Abstract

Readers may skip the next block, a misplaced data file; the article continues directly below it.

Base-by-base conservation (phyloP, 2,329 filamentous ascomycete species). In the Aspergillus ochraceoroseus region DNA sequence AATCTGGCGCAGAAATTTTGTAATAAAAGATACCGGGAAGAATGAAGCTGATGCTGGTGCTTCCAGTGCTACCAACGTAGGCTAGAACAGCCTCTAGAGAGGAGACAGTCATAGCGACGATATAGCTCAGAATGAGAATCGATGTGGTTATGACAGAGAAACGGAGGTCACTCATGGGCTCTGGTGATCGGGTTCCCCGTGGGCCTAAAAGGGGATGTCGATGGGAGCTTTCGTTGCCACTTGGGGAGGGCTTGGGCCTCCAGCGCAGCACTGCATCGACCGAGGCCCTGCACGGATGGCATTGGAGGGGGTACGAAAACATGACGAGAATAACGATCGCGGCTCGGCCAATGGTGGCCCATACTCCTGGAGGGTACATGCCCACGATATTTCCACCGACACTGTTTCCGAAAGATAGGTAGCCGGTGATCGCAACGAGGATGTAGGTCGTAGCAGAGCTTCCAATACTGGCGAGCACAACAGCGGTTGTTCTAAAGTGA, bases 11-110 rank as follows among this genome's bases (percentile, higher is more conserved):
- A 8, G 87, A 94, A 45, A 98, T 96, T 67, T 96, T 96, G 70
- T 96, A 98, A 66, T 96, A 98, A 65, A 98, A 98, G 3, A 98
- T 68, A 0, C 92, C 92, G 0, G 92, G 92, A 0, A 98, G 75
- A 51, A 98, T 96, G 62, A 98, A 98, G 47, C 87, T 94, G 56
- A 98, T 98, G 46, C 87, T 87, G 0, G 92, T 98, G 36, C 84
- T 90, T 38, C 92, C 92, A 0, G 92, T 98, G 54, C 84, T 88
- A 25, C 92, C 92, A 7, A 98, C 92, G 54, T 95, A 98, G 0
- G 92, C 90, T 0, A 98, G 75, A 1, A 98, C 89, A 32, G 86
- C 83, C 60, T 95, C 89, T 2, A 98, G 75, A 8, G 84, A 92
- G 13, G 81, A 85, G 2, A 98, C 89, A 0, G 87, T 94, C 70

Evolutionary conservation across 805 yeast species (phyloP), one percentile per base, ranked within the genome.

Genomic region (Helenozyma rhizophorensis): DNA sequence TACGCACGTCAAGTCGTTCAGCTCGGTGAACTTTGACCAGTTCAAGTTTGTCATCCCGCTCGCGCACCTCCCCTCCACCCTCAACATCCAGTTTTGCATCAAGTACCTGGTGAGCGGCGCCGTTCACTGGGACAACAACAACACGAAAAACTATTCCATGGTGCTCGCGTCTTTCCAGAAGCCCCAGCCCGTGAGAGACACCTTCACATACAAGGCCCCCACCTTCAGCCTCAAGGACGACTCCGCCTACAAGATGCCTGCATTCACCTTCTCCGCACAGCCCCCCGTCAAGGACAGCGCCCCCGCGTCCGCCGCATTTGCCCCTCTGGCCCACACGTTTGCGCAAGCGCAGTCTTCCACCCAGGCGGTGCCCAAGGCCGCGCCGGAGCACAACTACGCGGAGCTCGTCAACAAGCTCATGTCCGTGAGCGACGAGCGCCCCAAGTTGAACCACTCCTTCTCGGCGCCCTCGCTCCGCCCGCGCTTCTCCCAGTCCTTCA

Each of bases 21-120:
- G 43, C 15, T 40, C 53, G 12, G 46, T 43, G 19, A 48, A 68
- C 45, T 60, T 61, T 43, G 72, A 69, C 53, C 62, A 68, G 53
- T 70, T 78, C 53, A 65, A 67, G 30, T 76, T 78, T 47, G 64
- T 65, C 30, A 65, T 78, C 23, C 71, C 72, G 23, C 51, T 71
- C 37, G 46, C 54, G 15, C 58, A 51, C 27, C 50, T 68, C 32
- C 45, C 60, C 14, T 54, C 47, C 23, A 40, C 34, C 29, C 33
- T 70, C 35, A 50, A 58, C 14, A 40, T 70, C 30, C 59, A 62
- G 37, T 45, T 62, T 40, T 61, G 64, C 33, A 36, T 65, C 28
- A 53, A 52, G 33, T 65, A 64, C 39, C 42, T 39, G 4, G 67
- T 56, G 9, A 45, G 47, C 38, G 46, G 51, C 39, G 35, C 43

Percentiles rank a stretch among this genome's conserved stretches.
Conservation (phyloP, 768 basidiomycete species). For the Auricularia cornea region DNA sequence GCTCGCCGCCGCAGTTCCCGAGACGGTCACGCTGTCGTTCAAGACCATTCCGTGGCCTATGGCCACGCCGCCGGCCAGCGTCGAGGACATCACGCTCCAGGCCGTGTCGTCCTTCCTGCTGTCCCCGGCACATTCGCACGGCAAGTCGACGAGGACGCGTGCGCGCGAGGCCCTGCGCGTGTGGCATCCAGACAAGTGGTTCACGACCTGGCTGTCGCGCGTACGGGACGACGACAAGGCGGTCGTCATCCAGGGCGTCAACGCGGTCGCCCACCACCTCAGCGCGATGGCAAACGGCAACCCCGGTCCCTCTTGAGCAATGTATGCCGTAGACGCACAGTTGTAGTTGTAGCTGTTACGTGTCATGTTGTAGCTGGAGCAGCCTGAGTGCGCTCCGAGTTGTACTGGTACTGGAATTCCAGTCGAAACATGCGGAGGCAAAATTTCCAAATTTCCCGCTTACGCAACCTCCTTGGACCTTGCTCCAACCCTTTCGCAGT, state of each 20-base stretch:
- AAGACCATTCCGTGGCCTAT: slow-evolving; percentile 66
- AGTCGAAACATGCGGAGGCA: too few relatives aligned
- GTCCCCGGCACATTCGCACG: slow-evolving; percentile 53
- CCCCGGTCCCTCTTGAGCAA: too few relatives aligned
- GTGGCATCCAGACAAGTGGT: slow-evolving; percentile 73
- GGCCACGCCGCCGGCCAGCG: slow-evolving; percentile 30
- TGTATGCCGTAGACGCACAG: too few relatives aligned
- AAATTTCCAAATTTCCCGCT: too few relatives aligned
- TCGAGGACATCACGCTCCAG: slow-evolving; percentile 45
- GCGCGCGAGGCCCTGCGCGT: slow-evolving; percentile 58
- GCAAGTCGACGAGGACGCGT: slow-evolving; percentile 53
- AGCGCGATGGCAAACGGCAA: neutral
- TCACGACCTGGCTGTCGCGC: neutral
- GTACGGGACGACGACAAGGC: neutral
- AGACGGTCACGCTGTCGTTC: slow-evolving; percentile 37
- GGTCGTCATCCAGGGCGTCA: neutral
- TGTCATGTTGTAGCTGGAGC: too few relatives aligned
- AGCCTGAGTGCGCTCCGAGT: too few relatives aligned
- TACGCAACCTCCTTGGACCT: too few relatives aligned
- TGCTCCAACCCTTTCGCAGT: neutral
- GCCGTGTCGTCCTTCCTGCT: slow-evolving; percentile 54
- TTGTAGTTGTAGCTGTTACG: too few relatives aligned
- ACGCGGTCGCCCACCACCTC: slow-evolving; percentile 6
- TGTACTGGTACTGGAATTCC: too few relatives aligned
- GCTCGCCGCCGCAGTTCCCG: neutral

Cartilage tissue engineering can provide functional cartilaginous constructs that can be used for controlled in vitro studies of chondrogenesis and potentially for in vivo articular cartilage repair. Ideally, engineered cartilage should be indistinguishable from native articular cartilage with respect to zonal organization, biochemical composition, and mechanical properties. In the model system presented here, chondrogenic cells are expanded in vitro as required, seeded onto three-dimensional polymeric scaffolds, and cultured in bioreactor vessels. During the course of in vitro cultivation, construct cellularity plateaus at a physiologic level, fractions of glycosaminoglycan and Type II collagen increase progressively, and the scaffold biodegrades. Construct structure (composition, morphology) and function (biosynthetic activity, mechanical properties) depend on cultivation conditions. This paper reviews recent studies of in vitro modulation of chondrogenesis by: (1) cell seeding density and source; (2) the tissue regeneration template; (3) biochemical regulatory signals; (4) mixing, mass transport and hydrodynamic forces; and (5) cultivation time. Key requirements and some of the critical research needs for successful cartilage tissue engineering are discussed.

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